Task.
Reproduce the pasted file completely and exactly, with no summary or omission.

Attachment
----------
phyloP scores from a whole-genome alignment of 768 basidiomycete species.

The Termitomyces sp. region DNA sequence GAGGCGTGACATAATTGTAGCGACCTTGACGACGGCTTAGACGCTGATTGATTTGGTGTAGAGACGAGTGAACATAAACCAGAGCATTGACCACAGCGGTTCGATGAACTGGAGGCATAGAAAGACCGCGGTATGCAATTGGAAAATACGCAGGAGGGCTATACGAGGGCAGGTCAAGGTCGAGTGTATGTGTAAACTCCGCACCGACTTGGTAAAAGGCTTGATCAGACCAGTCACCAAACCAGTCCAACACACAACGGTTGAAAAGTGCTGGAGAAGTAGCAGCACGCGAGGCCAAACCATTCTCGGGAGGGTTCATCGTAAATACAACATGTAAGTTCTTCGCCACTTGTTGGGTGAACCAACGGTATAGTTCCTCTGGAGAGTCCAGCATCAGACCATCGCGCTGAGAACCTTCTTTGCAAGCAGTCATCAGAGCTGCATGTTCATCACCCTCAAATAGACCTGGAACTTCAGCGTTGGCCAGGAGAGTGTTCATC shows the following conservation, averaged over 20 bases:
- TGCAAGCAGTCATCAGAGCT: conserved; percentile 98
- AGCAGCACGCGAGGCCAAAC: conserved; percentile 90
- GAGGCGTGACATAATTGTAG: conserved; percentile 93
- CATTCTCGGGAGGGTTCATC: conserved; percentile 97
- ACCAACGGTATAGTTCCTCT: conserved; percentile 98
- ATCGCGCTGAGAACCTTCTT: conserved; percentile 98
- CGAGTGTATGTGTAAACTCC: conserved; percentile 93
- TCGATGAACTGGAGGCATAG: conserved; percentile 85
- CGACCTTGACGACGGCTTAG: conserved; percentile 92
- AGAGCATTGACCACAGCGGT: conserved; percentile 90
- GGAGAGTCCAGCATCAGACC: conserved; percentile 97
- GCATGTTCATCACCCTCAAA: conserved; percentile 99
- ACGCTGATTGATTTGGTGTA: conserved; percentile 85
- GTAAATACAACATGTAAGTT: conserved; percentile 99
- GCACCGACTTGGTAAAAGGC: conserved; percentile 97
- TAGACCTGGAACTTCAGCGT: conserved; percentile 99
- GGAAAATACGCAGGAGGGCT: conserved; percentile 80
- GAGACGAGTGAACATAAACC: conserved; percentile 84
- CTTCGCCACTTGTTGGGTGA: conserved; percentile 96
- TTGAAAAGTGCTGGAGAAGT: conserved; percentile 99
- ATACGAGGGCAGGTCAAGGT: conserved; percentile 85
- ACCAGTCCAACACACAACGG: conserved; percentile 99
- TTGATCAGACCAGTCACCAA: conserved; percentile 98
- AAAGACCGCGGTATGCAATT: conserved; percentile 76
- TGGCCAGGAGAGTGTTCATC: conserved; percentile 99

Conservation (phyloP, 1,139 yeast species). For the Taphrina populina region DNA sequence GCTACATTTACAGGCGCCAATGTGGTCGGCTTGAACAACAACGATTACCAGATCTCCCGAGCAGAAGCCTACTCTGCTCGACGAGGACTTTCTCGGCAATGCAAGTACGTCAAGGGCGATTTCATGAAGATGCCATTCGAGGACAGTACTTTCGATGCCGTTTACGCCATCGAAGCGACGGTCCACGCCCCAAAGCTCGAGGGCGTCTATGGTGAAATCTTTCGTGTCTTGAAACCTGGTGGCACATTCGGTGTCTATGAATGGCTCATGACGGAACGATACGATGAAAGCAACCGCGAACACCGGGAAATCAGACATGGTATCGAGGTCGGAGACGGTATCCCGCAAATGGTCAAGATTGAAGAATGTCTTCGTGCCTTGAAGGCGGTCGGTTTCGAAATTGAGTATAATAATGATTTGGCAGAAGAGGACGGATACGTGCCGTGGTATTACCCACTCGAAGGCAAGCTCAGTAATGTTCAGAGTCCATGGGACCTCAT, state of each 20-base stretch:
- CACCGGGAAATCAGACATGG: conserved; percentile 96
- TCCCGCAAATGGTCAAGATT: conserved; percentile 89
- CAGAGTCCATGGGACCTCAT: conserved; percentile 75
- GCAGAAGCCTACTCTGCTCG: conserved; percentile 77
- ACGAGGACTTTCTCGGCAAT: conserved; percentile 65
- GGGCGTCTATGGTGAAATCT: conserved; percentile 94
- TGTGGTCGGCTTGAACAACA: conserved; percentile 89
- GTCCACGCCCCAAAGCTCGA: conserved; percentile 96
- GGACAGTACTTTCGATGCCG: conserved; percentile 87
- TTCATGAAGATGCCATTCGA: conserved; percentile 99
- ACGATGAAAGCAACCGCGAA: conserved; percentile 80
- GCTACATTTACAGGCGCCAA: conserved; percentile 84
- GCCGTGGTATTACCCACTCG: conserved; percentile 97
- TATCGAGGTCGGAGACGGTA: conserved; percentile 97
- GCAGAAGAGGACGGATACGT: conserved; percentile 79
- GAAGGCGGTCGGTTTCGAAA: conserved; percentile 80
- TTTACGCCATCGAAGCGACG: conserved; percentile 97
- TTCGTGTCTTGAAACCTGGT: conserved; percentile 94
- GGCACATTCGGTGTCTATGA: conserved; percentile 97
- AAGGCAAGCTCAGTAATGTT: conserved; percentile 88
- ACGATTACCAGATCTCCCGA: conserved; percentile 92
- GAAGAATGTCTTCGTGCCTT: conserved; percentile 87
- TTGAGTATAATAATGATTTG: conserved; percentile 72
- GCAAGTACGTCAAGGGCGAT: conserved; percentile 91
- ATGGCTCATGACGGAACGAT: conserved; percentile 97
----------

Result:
phyloP scores from a whole-genome alignment of 768 basidiomycete species.

The Termitomyces sp. region DNA sequence GAGGCGTGACATAATTGTAGCGACCTTGACGACGGCTTAGACGCTGATTGATTTGGTGTAGAGACGAGTGAACATAAACCAGAGCATTGACCACAGCGGTTCGATGAACTGGAGGCATAGAAAGACCGCGGTATGCAATTGGAAAATACGCAGGAGGGCTATACGAGGGCAGGTCAAGGTCGAGTGTATGTGTAAACTCCGCACCGACTTGGTAAAAGGCTTGATCAGACCAGTCACCAAACCAGTCCAACACACAACGGTTGAAAAGTGCTGGAGAAGTAGCAGCACGCGAGGCCAAACCATTCTCGGGAGGGTTCATCGTAAATACAACATGTAAGTTCTTCGCCACTTGTTGGGTGAACCAACGGTATAGTTCCTCTGGAGAGTCCAGCATCAGACCATCGCGCTGAGAACCTTCTTTGCAAGCAGTCATCAGAGCTGCATGTTCATCACCCTCAAATAGACCTGGAACTTCAGCGTTGGCCAGGAGAGTGTTCATC shows the following conservation, averaged over 20 bases:
- TGCAAGCAGTCATCAGAGCT: conserved; percentile 98
- AGCAGCACGCGAGGCCAAAC: conserved; percentile 90
- GAGGCGTGACATAATTGTAG: conserved; percentile 93
- CATTCTCGGGAGGGTTCATC: conserved; percentile 97
- ACCAACGGTATAGTTCCTCT: conserved; percentile 98
- ATCGCGCTGAGAACCTTCTT: conserved; percentile 98
- CGAGTGTATGTGTAAACTCC: conserved; percentile 93
- TCGATGAACTGGAGGCATAG: conserved; percentile 85
- CGACCTTGACGACGGCTTAG: conserved; percentile 92
- AGAGCATTGACCACAGCGGT: conserved; percentile 90
- GGAGAGTCCAGCATCAGACC: conserved; percentile 97
- GCATGTTCATCACCCTCAAA: conserved; percentile 99
- ACGCTGATTGATTTGGTGTA: conserved; percentile 85
- GTAAATACAACATGTAAGTT: conserved; percentile 99
- GCACCGACTTGGTAAAAGGC: conserved; percentile 97
- TAGACCTGGAACTTCAGCGT: conserved; percentile 99
- GGAAAATACGCAGGAGGGCT: conserved; percentile 80
- GAGACGAGTGAACATAAACC: conserved; percentile 84
- CTTCGCCACTTGTTGGGTGA: conserved; percentile 96
- TTGAAAAGTGCTGGAGAAGT: conserved; percentile 99
- ATACGAGGGCAGGTCAAGGT: conserved; percentile 85
- ACCAGTCCAACACACAACGG: conserved; percentile 99
- TTGATCAGACCAGTCACCAA: conserved; percentile 98
- AAAGACCGCGGTATGCAATT: conserved; percentile 76
- TGGCCAGGAGAGTGTTCATC: conserved; percentile 99

Conservation (phyloP, 1,139 yeast species). For the Taphrina populina region DNA sequence GCTACATTTACAGGCGCCAATGTGGTCGGCTTGAACAACAACGATTACCAGATCTCCCGAGCAGAAGCCTACTCTGCTCGACGAGGACTTTCTCGGCAATGCAAGTACGTCAAGGGCGATTTCATGAAGATGCCATTCGAGGACAGTACTTTCGATGCCGTTTACGCCATCGAAGCGACGGTCCACGCCCCAAAGCTCGAGGGCGTCTATGGTGAAATCTTTCGTGTCTTGAAACCTGGTGGCACATTCGGTGTCTATGAATGGCTCATGACGGAACGATACGATGAAAGCAACCGCGAACACCGGGAAATCAGACATGGTATCGAGGTCGGAGACGGTATCCCGCAAATGGTCAAGATTGAAGAATGTCTTCGTGCCTTGAAGGCGGTCGGTTTCGAAATTGAGTATAATAATGATTTGGCAGAAGAGGACGGATACGTGCCGTGGTATTACCCACTCGAAGGCAAGCTCAGTAATGTTCAGAGTCCATGGGACCTCAT, state of each 20-base stretch:
- CACCGGGAAATCAGACATGG: conserved; percentile 96
- TCCCGCAAATGGTCAAGATT: conserved; percentile 89
- CAGAGTCCATGGGACCTCAT: conserved; percentile 75
- GCAGAAGCCTACTCTGCTCG: conserved; percentile 77
- ACGAGGACTTTCTCGGCAAT: conserved; percentile 65
- GGGCGTCTATGGTGAAATCT: conserved; percentile 94
- TGTGGTCGGCTTGAACAACA: conserved; percentile 89
- GTCCACGCCCCAAAGCTCGA: conserved; percentile 96
- GGACAGTACTTTCGATGCCG: conserved; percentile 87
- TTCATGAAGATGCCATTCGA: conserved; percentile 99
- ACGATGAAAGCAACCGCGAA: conserved; percentile 80
- GCTACATTTACAGGCGCCAA: conserved; percentile 84
- GCCGTGGTATTACCCACTCG: conserved; percentile 97
- TATCGAGGTCGGAGACGGTA: conserved; percentile 97
- GCAGAAGAGGACGGATACGT: conserved; percentile 79
- GAAGGCGGTCGGTTTCGAAA: conserved; percentile 80
- TTTACGCCATCGAAGCGACG: conserved; percentile 97
- TTCGTGTCTTGAAACCTGGT: conserved; percentile 94
- GGCACATTCGGTGTCTATGA: conserved; percentile 97
- AAGGCAAGCTCAGTAATGTT: conserved; percentile 88
- ACGATTACCAGATCTCCCGA: conserved; percentile 92
- GAAGAATGTCTTCGTGCCTT: conserved; percentile 87
- TTGAGTATAATAATGATTTG: conserved; percentile 72
- GCAAGTACGTCAAGGGCGAT: conserved; percentile 91
- ATGGCTCATGACGGAACGAT: conserved; percentile 97